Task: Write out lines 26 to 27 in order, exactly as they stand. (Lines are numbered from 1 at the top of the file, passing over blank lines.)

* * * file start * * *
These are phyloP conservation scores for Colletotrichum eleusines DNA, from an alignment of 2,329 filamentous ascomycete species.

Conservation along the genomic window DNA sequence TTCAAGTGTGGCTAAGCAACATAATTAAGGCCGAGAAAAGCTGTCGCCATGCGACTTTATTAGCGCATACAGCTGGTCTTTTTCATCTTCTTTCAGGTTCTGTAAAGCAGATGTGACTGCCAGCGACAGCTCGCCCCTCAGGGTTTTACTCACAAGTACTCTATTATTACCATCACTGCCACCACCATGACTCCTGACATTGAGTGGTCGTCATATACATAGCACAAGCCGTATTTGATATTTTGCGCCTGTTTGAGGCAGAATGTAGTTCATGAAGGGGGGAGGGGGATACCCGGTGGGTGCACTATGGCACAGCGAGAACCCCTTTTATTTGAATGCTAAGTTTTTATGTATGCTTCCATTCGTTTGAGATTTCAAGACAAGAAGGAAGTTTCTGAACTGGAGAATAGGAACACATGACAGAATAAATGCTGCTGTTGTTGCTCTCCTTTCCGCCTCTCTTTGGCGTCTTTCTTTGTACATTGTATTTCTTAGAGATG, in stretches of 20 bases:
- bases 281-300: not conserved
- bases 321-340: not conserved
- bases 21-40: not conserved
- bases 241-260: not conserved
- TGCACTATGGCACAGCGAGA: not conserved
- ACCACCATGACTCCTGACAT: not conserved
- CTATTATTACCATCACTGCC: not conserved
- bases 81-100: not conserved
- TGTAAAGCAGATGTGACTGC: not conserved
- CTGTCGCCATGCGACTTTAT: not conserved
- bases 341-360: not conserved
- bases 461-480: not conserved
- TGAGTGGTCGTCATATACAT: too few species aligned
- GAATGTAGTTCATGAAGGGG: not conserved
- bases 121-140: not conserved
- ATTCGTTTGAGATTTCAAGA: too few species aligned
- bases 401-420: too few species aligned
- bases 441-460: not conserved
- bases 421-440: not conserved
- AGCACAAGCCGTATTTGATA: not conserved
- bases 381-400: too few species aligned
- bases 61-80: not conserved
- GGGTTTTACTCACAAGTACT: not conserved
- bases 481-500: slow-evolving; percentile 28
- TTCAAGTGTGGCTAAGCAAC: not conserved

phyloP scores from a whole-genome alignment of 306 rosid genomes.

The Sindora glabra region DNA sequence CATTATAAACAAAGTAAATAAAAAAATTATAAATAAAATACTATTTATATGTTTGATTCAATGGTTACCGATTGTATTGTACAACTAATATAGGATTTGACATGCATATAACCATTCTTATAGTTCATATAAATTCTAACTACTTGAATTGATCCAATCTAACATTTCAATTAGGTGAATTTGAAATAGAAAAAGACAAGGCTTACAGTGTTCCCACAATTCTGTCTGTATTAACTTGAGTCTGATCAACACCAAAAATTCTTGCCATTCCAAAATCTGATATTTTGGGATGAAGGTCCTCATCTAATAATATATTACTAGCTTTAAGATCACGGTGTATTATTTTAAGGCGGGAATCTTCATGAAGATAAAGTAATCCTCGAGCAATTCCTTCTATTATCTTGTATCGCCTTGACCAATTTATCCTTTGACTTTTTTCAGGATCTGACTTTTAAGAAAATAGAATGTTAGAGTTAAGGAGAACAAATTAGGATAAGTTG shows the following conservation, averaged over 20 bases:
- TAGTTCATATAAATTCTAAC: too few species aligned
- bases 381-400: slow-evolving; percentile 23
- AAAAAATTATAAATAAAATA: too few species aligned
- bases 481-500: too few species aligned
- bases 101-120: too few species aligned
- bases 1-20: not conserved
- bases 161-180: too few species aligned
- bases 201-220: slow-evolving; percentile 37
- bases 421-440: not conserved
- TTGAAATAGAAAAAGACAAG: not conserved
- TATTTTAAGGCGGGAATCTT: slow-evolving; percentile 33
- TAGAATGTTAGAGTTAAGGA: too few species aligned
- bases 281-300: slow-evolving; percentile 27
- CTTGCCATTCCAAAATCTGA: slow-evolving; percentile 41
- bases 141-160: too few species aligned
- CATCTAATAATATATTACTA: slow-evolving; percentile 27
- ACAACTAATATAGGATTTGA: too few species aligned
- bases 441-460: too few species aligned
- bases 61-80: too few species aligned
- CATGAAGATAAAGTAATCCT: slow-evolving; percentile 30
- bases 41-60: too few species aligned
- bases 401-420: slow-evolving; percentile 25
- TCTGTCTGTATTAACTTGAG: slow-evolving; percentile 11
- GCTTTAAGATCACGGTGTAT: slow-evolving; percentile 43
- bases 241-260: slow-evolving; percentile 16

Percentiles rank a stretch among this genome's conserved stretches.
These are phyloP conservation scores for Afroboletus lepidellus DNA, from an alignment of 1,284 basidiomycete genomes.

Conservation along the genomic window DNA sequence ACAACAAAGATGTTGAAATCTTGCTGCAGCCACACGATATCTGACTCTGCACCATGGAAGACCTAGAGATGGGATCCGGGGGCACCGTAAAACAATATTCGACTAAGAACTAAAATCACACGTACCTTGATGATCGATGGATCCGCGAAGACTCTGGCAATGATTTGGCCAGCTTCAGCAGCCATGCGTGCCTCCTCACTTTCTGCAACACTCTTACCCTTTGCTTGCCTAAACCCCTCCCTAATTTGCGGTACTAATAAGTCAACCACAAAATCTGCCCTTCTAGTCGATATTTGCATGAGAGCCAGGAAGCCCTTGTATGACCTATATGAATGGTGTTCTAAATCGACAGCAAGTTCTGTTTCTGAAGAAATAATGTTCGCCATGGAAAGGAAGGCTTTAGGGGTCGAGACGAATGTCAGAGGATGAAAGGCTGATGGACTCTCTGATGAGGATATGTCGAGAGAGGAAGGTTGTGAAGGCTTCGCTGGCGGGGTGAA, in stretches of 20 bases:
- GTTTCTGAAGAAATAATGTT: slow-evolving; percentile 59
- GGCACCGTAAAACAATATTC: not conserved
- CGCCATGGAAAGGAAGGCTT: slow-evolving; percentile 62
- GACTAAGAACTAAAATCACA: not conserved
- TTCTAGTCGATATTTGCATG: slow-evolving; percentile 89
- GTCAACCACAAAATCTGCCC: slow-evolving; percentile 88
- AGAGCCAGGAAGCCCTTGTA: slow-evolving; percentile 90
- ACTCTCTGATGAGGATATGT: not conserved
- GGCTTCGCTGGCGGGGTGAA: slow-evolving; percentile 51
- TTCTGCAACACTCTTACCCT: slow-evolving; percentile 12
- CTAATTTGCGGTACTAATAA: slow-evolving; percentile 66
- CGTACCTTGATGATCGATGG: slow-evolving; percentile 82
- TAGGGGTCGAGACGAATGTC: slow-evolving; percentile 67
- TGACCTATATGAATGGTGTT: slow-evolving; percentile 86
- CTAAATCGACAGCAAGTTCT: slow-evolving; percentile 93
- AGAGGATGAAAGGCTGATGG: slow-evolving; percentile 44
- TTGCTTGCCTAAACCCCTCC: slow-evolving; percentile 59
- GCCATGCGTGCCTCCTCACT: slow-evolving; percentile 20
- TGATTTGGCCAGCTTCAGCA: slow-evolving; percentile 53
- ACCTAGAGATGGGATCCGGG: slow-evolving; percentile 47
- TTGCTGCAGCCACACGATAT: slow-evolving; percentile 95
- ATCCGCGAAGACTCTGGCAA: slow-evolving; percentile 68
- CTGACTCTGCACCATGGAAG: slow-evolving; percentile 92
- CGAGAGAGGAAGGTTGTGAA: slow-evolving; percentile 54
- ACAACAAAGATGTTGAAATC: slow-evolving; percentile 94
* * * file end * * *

- bases 481-500: slow-evolving; percentile 28
- TTCAAGTGTGGCTAAGCAAC: not conserved